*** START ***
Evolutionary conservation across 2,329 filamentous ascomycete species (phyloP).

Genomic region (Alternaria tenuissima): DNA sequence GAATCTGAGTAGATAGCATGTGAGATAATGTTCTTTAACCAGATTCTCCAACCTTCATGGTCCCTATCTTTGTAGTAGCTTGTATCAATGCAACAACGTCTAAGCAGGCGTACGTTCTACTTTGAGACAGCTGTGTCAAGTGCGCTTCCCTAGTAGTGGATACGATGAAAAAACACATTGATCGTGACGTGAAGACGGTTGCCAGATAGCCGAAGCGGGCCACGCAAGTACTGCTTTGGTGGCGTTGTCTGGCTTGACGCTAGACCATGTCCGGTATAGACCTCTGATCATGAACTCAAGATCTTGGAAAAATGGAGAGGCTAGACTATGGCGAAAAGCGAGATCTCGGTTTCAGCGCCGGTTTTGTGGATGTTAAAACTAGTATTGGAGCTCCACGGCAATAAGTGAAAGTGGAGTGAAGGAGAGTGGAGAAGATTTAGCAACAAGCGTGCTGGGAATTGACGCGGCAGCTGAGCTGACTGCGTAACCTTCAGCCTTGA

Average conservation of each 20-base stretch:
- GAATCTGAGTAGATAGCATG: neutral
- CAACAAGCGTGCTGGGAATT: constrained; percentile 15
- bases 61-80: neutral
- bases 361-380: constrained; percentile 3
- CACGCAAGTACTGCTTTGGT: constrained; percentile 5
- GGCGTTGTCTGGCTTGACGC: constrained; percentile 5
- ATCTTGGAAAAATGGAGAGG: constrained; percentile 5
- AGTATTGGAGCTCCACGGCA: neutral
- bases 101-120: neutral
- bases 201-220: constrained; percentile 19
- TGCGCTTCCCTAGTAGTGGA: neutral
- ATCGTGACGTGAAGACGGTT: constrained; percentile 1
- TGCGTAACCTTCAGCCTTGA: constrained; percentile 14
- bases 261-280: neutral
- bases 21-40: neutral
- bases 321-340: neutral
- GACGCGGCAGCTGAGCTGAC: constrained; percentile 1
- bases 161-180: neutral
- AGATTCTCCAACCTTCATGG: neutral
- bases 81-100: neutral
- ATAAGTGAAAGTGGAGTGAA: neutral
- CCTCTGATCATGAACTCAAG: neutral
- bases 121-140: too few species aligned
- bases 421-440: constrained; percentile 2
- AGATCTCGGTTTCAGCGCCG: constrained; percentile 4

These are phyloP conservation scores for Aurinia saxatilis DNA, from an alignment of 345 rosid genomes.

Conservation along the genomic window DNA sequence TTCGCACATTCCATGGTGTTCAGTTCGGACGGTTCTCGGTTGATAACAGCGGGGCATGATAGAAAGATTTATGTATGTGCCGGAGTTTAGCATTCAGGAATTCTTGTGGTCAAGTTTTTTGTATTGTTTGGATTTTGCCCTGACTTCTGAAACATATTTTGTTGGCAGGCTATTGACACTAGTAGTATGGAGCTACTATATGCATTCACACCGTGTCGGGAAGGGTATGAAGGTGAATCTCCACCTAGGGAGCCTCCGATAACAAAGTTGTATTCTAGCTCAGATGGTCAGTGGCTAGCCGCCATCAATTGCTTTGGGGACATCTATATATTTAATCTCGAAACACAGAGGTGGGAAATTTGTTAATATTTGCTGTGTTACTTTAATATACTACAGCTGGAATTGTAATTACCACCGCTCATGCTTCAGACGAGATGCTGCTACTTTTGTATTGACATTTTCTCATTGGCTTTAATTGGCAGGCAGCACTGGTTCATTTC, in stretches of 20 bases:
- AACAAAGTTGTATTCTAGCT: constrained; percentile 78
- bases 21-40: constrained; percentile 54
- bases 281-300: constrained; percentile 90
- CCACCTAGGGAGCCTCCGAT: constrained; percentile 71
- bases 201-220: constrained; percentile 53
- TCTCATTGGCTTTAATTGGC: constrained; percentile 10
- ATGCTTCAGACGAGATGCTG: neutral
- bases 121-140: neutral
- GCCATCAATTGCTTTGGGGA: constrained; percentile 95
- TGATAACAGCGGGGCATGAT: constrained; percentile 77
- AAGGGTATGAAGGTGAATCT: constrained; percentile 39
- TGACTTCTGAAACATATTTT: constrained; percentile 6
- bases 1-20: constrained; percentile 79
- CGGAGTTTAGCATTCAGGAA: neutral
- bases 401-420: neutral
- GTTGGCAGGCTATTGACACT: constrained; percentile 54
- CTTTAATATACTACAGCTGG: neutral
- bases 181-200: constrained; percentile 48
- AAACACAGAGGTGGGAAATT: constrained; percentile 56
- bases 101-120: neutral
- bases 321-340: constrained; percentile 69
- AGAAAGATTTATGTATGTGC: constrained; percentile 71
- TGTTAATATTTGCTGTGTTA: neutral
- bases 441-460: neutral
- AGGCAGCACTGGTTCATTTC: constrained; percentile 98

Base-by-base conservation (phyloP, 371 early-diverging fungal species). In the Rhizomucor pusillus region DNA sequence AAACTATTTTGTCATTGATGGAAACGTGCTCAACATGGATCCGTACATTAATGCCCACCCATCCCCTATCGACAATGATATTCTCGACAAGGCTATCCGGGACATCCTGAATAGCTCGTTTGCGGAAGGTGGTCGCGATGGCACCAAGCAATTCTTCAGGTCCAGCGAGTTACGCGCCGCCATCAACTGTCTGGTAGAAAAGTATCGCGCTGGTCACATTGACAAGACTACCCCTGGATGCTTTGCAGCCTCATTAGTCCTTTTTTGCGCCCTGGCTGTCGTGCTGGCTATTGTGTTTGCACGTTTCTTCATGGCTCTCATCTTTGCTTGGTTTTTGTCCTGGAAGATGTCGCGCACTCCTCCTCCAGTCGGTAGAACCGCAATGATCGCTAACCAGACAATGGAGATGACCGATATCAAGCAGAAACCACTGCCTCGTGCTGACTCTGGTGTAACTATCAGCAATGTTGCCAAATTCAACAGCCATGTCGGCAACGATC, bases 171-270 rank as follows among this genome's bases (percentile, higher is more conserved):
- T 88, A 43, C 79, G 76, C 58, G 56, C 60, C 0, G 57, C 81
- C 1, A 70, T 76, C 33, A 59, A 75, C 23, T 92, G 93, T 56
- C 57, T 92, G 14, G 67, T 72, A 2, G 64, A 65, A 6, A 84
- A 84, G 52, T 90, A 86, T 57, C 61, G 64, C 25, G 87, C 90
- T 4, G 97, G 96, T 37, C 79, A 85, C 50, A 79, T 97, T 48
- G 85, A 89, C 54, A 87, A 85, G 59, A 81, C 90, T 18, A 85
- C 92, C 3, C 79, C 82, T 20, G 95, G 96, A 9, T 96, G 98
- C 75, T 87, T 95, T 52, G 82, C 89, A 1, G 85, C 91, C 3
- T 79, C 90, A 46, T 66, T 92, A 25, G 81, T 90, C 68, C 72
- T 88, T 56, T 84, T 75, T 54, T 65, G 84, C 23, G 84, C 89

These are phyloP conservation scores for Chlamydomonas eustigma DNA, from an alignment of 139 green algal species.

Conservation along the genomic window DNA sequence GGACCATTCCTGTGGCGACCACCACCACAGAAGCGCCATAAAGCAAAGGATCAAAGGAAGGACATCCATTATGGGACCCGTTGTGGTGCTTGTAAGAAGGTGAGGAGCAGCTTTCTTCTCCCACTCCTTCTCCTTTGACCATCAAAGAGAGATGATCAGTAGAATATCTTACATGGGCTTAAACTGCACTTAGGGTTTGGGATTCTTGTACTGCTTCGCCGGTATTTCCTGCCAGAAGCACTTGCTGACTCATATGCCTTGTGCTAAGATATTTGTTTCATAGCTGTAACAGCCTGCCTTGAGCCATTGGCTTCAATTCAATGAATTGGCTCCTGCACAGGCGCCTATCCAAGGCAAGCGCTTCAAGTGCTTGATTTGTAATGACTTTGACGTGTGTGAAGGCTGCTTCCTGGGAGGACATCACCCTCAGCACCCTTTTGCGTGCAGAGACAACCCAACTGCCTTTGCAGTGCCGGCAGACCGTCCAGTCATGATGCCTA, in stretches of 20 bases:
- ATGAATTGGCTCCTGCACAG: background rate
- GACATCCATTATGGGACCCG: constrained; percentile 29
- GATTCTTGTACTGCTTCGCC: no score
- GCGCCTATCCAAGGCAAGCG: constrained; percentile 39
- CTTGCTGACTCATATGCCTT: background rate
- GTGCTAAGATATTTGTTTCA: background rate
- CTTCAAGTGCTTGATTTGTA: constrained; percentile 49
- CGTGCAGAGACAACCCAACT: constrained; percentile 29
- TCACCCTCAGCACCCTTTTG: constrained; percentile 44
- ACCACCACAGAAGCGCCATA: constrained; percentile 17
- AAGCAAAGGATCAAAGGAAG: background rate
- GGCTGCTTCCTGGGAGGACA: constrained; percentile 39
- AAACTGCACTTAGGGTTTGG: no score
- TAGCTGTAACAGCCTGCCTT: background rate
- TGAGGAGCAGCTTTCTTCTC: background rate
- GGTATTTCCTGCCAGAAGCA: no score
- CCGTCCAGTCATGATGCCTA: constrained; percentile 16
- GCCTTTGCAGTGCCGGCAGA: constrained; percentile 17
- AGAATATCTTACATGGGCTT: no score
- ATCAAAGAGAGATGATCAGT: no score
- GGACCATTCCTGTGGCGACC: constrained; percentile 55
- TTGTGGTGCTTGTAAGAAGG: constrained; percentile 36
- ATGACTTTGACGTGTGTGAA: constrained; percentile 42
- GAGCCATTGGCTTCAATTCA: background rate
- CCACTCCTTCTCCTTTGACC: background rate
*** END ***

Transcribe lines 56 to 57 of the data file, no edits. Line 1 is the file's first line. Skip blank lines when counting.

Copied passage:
Base-by-base conservation (phyloP, 371 early-diverging fungal species). In the Rhizomucor pusillus region DNA sequence AAACTATTTTGTCATTGATGGAAACGTGCTCAACATGGATCCGTACATTAATGCCCACCCATCCCCTATCGACAATGATATTCTCGACAAGGCTATCCGGGACATCCTGAATAGCTCGTTTGCGGAAGGTGGTCGCGATGGCACCAAGCAATTCTTCAGGTCCAGCGAGTTACGCGCCGCCATCAACTGTCTGGTAGAAAAGTATCGCGCTGGTCACATTGACAAGACTACCCCTGGATGCTTTGCAGCCTCATTAGTCCTTTTTTGCGCCCTGGCTGTCGTGCTGGCTATTGTGTTTGCACGTTTCTTCATGGCTCTCATCTTTGCTTGGTTTTTGTCCTGGAAGATGTCGCGCACTCCTCCTCCAGTCGGTAGAACCGCAATGATCGCTAACCAGACAATGGAGATGACCGATATCAAGCAGAAACCACTGCCTCGTGCTGACTCTGGTGTAACTATCAGCAATGTTGCCAAATTCAACAGCCATGTCGGCAACGATC, bases 171-270 rank as follows among this genome's bases (percentile, higher is more conserved):
- T 88, A 43, C 79, G 76, C 58, G 56, C 60, C 0, G 57, C 81